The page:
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Register Now for Fall Regional Workshops

NCSMA’s fall regional workshops will be co-hosted by universities and newspapers around North Carolina, offering opportunities for students and advisers to hone their journalism skills for the year’s publications. Sessions include topics relating to news writing, podcasting, fiction writing, yearbook trends, broadcast, photography/videography, editors’ roundtables, advisers’ roundtables and many more!


2022 Statewide Scholastic Media Contests Announced

Student media staffs were recognized at the North Carolina Scholastic Media Association’s annual Institute, held at UNC-Chapel Hill’s Hussman School of Journalism and Media, June 13-15. During the Institute, high school journalism students and teachers from across the state participated in instructional sessions led by university faculty and featured writers, designers and journalists.

Students attending focused on journalism’s transition during the pandemic through reporting, writing, broadcast, design, editing and photography. Student officers chose the theme, “Journalism’s New Day.”

Student media staffs submitted their work in broadcast, radio/podcast, literary magazine, print news, online news and yearbook categories to be judged in NCSMA’s statewide media contest. At the Institute, more than 450 awards were distributed to schools and high school student journalists.

The top award, the Tar Heel, was presented to the following student media:

  • Radio 101 radio program at R.J. Reynolds High in Winston-Salem
  • Nighthawk News Online site at First Flight High in Kill Devil Hills
  • The Howler online site at Wakefield High in Raleigh
  • Blue Review literary magazine at Charlotte Latin School in Charlotte
  • Roars and Whispers literary magazine at Providence Senior High in Charlotte
  • Nighthawk News Magazine at First Flight High in Kill Devil Hills 
  • The Hurricane newspaper at Cape Fear Academy in Wilmington
  • The Torch yearbook at Athens Drive High in Raleigh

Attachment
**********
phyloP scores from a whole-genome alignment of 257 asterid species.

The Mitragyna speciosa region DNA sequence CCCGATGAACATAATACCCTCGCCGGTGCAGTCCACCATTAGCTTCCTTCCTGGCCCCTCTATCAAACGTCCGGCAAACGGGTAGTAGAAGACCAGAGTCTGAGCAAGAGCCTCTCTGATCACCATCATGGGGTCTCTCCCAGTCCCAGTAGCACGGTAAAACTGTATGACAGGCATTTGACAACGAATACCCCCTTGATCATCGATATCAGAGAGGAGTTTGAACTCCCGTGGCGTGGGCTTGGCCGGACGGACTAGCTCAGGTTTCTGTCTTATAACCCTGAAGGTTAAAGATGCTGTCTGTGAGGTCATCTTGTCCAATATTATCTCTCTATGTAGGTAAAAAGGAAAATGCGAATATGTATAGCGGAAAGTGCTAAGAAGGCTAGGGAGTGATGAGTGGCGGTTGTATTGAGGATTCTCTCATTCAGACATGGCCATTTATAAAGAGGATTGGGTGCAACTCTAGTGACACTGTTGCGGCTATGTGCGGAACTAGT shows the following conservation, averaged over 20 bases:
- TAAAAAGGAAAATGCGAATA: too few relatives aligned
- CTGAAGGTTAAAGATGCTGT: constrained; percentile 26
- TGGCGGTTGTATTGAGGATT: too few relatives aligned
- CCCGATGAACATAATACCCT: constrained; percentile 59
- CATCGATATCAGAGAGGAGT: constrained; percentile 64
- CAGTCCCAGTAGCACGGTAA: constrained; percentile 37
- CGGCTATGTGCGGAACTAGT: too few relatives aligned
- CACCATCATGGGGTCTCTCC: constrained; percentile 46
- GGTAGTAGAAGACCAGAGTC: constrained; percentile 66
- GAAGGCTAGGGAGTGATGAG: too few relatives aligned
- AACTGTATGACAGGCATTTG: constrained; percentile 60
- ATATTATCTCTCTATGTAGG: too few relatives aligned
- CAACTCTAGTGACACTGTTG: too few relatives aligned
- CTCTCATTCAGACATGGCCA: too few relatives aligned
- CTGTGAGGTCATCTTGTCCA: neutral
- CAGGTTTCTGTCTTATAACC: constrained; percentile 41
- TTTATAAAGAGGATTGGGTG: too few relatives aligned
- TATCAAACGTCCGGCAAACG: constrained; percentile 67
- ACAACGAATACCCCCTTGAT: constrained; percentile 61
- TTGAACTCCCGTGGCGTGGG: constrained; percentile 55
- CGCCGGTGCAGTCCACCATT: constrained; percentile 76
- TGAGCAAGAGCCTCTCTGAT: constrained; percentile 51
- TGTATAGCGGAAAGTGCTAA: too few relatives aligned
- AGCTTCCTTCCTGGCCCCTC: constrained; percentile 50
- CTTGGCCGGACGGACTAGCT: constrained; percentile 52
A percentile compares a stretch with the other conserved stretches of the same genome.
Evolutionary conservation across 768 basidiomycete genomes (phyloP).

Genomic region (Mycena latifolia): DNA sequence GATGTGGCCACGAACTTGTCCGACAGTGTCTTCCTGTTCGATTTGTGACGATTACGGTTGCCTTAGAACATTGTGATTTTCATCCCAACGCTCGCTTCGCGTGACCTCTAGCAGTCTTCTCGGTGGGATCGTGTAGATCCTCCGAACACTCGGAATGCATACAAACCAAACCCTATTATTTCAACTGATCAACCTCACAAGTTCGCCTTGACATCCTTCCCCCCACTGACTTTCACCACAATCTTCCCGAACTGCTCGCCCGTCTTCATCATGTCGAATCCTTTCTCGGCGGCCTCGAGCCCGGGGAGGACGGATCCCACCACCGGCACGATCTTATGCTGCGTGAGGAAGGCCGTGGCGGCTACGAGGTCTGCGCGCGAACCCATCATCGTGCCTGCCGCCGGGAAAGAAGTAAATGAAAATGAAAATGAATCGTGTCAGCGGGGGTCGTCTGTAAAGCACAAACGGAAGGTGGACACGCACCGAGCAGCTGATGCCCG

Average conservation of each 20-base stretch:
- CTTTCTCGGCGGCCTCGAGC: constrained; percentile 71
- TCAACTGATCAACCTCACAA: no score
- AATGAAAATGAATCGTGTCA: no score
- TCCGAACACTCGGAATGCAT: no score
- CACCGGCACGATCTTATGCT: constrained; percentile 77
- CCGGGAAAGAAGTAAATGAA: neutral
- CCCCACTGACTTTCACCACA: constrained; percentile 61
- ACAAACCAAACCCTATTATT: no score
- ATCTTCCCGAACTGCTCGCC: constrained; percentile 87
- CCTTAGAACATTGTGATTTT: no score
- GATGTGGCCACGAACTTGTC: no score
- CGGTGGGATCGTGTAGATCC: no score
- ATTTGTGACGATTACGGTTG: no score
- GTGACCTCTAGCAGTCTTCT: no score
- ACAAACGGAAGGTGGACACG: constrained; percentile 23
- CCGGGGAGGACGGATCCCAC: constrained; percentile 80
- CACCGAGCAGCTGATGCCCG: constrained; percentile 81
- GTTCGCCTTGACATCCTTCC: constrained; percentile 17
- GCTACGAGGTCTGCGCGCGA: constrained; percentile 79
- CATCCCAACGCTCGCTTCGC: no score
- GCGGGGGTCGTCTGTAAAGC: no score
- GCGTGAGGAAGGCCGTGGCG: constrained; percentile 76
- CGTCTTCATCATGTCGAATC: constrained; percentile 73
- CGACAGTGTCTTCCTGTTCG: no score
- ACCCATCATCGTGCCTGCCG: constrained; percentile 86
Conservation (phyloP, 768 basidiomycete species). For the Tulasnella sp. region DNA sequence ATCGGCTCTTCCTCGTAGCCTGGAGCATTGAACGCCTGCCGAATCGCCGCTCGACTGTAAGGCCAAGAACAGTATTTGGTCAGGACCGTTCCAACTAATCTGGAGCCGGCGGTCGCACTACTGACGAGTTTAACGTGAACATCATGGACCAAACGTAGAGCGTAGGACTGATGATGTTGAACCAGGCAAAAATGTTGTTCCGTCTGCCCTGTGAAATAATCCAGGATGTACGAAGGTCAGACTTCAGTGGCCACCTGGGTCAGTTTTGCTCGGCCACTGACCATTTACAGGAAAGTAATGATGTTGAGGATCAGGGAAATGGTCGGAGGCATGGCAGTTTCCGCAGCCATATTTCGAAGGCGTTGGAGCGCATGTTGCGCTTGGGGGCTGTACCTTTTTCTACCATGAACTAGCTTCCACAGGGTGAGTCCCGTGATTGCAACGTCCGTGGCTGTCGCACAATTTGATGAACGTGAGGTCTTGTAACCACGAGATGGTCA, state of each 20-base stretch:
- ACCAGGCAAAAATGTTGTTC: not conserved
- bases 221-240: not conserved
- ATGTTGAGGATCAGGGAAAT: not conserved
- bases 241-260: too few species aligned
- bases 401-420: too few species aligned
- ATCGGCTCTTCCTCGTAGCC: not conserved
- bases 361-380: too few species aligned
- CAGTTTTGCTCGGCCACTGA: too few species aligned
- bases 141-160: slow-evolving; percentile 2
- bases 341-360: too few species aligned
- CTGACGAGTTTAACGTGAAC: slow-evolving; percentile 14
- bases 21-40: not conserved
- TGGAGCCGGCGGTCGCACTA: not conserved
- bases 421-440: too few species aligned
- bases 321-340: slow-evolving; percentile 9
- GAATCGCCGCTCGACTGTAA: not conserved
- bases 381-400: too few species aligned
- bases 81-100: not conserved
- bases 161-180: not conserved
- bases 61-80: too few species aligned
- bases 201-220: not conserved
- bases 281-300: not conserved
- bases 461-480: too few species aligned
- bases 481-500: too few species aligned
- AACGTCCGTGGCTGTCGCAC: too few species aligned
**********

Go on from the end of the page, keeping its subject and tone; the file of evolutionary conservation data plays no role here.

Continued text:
• Shoreline yearbook at Cape Fear Academy in Wilmington
  • Prowler yearbook at Providence Senior High in Charlotte
  • Westwind yearbook at West Henderson High in Hendersonville 
  • Patriot yearbook at Arendell Parrott Academy in Kinston
  • Journeys yearbook at Carmel Christian School in Matthews
  • Hilltopper yearbook at North Buncombe High in Weaverville
  • Revolution yearbook at Davidson Day School in Davidson
  • Eyry yearbook at Charlotte Latin School in Charlotte

N.C. High School Journalist of the Year Announced



The North Carolina Scholastic Media Association has announced East Chapel Hill High School journalist Caroline Chen as the 2022 Rachel Rivers-Coffey North Carolina High School Journalist of the Year.

Chen is the co-editor-in-chief of the East Chapel Hill school newspaper, the East Chapel Hill Observer (ECHO). Judges cited her journalism portfolio as “strong from top to bottom.”

One judge wrote, “Caroline impressed me with the depth and breadth of her reporting, and her leadership during a tough time for student journalists. Most of all, she shows great promise in her willingness to take on controversial and crucial issues not just in her school but in her local community.” 

Another wrote, “I was particularly impressed that she had two stories get followed up on by local media outlets. It was also impossible to ignore the impact of her opinion piece on CHALT and the local elections.”

Alternates for Journalist of the Year are Maren Ingram of First Flight High School in Kill Devil Hills, Maggie McNinch of First Flight High School in Kill Devil Hills and Aida Guo of Green Level High School in Cary.

Ingram is the co-editor-in-chief of her school’s newspaper, Nighthawk News Magazine; McNinch is the co-editor-in-chief of her school newspaper, Nighthawk News Magazine; and Guo is the editor-in-chief of her school newspaper, The Gator’s Eye.

Since 2001, the North Carolina Press Foundation (NCPF) has funded the annual scholarship award in memory of Rachel Rivers-Coffey, former N.C. Press Association president.

NCPF will award a $3,000 scholarship to Chen. The three alternates will each receive $1,000.

The foundation will also award the winners’ journalism programs. The Journalist of the Year’s program will receive $500. The three alternates’ programs will each receive $250.

Chen will now represent the state in the National High School Journalist of the Year scholarship competition. Winners will be announced virtually at the National High School Journalism Convention.

The Rivers-Coffey state scholarships and awards will be presented during the N.C. Scholastic Media Institute, a summer journalism workshop open to students and teachers across the state.